To be Seen
One message that I got that really just like cut to my heart-center was a DM [direct message] from a young person who said, “you know, I live in a place where it's not okay to be queer, and I don't feel affirmed in my identity in any way. Someone sent me the deck and I feel less alone.” And that was such a powerful message to receive because I'm one of those people who is really hard on themselves, and that message came on a day when I was feeling really down. I just remember being like, “oh shit, like this is having a whole life outside of me,” and that's so beautiful — that there are so many people that this might touch that I'll never know about.
I have a friend who has sat now three times for a photoshoot. She said to me, “This work has been helping me get closer to who I am and who I wanna be and how I see myself and how I wanna see myself. Allowing you to look at me has been so challenging.”
For this to take up — in some way and in some circles, in some communities — a prominent space, of being able to see your community or see your girlfriend or your ex or your friend, and then see them in this deck of cards that you can keep in your pocket and keep with you at all times, and then also see them large on a museum wall in a space where most of the people I know have never even dreamt of seeing themselves inside a museum. It really opens up a lot of ways of thinking about the way that we can take up space.
“Jewels from the Hinterland” specifically, that work is about picturing people of the African diaspora in lush urban green spaces to challenge notions of who belongs in these spaces, how we belong, how we can be situated in them, and to prioritize visualizing leisure and rest and gentleness and play. So when I'm in a new green space or environment, I'm most frequently drawn towards the things that are like all-consuming green, that are overgrown, you know, magnolias in full bloom, and thinking about the delicateness of nature and pairing that in relationship with Black people and Black figures.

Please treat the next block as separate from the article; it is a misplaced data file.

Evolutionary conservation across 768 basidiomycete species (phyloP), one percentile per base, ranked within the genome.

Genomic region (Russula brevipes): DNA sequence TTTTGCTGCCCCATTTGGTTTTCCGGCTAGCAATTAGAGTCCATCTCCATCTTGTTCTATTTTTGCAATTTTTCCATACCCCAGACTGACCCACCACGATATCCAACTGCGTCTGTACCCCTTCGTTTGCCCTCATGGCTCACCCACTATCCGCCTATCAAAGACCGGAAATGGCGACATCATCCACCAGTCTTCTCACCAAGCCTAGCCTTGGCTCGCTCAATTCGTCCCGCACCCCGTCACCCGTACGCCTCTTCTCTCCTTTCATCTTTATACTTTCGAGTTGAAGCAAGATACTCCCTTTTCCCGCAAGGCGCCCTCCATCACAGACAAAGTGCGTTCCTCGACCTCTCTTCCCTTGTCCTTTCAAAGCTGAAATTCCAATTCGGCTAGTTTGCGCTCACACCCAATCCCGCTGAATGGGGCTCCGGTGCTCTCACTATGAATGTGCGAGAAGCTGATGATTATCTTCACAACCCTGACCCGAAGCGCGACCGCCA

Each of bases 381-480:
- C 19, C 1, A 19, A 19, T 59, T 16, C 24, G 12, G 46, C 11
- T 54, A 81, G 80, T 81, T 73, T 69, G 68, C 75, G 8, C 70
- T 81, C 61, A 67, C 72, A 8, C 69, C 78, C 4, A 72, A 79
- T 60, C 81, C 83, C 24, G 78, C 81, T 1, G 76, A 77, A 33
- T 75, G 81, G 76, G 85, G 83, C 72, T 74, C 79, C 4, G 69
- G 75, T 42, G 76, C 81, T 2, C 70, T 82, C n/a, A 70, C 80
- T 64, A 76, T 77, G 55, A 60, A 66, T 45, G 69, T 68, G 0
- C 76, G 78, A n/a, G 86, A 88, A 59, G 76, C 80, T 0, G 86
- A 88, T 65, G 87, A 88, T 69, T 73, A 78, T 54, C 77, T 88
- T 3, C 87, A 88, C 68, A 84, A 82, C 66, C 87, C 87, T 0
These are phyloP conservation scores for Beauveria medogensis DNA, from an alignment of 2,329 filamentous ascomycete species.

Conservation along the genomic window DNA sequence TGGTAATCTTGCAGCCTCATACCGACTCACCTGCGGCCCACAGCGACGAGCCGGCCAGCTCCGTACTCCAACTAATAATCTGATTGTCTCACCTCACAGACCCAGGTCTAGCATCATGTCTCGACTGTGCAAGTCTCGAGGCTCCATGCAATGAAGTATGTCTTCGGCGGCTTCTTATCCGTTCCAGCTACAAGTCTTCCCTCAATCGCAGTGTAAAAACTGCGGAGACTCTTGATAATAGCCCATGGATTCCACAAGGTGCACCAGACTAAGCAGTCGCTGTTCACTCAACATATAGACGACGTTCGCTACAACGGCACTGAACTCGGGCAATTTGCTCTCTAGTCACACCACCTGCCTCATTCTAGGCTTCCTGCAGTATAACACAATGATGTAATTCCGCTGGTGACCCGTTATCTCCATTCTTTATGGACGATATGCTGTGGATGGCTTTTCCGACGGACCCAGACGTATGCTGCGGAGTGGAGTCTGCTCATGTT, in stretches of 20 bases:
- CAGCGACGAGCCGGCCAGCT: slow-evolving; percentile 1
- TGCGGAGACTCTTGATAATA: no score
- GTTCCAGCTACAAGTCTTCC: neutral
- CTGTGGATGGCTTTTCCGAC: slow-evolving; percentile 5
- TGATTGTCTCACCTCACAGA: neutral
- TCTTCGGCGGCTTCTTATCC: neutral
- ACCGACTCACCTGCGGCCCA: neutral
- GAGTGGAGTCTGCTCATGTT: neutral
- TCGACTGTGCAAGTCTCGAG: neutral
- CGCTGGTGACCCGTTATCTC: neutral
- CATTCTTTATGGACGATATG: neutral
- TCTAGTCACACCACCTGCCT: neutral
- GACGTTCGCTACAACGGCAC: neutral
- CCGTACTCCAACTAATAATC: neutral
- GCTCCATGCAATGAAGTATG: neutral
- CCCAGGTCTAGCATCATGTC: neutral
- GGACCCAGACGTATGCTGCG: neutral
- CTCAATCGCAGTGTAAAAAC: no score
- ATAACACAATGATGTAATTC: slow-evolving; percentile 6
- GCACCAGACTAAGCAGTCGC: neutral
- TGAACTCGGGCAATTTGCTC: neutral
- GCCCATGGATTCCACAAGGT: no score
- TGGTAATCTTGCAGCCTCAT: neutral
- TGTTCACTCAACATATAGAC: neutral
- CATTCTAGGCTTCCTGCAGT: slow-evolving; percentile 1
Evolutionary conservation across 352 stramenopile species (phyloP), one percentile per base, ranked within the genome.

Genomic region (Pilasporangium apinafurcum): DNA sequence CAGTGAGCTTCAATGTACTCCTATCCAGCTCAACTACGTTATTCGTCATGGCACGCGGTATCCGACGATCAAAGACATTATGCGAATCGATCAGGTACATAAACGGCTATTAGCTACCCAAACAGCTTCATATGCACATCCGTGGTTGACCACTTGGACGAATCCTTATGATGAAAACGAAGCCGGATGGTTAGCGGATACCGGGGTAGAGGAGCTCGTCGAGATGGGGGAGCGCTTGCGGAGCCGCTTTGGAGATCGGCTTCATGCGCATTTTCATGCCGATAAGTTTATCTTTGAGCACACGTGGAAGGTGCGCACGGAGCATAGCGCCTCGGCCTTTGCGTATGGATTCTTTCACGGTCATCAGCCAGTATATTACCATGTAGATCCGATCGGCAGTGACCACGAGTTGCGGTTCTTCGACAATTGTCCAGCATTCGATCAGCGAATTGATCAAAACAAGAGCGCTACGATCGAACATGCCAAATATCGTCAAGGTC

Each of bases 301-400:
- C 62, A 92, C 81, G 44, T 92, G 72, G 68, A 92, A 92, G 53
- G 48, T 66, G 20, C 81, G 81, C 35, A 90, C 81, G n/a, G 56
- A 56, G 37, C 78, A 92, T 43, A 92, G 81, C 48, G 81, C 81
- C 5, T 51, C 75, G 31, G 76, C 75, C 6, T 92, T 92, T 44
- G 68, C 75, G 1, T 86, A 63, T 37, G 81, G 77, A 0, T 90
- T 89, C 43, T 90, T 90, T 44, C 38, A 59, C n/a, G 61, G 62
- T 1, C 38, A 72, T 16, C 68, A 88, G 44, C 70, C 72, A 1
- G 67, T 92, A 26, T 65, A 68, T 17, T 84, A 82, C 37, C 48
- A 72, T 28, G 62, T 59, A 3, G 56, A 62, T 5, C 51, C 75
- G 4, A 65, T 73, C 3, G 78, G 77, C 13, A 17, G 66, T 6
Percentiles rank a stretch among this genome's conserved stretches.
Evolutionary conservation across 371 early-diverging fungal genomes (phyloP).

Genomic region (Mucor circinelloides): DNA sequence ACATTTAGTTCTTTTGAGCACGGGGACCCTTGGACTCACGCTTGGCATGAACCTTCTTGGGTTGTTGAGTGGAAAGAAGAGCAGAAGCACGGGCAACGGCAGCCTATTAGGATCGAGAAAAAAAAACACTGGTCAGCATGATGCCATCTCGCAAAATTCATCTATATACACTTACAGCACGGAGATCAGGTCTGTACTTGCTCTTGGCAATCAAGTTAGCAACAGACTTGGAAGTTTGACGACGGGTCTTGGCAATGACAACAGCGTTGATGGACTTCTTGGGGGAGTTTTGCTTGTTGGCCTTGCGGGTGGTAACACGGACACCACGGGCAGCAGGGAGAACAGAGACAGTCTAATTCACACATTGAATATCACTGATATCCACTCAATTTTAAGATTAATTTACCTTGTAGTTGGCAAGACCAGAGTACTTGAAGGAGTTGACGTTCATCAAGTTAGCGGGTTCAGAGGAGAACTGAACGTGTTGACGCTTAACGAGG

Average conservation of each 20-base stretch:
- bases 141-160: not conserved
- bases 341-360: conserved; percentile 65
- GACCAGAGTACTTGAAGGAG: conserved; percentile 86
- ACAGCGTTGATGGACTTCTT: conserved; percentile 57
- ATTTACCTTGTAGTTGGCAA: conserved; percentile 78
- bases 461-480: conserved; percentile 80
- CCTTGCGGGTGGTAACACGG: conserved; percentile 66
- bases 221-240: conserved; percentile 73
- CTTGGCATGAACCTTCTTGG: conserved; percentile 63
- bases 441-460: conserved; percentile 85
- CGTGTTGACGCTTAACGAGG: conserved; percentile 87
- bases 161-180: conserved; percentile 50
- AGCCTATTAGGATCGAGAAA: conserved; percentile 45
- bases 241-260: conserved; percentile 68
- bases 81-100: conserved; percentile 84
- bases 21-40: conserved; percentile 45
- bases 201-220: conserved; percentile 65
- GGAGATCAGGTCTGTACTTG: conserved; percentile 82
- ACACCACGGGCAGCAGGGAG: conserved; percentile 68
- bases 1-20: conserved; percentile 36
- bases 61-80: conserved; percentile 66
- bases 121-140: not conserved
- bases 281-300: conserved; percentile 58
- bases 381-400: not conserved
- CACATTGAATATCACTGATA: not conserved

Care still life, by Naima Green
Spaces to Rest
“& Full of Dreams Too” is a project that I made at the end of 2020 with the Northeast Sculpture Center. They have a billboard project that they started in response to George Floyd's murder in Minneapolis. Initially I said no. I said, my work does not directly work with death; in fact, I'm actively trying to think about and celebrate life. I am just such a sensitive person. I feel like ever since I saw — I'm gonna say — earlier murders in 2016 when so many children were being killed, I was so deeply depressed after not even searching for those things, but stumbling upon them, so I had to basically change all of my internet settings.
When William [at Northeast Sculpture Center] asked me again, I remember that I was in control of what the visual would be. And so I didn't want the figure, any figure, any body to be forced to do any work basically in the billboard. So I started thinking about images that I have just of green space and pairing it with a textural element rather than a portrait.
And so just thinking about that moment that leads us somewhere but we don't know where we are, we don't know where we're being led to, it feels like some sort of opening. My hope is that people can see themselves within that environment.
And then the text, you know, across the billboard says “& full of dreams too.” We never hear about what they dreamed about, what they wanted to be, what the possibilities were for their life. So it felt really important to center that, that yes, we can be daughters and partners and students and grocery clerks and whatever. But we also have dreams and those identities of my job or my role or who I'm in relationship with cannot tell you what my life was about.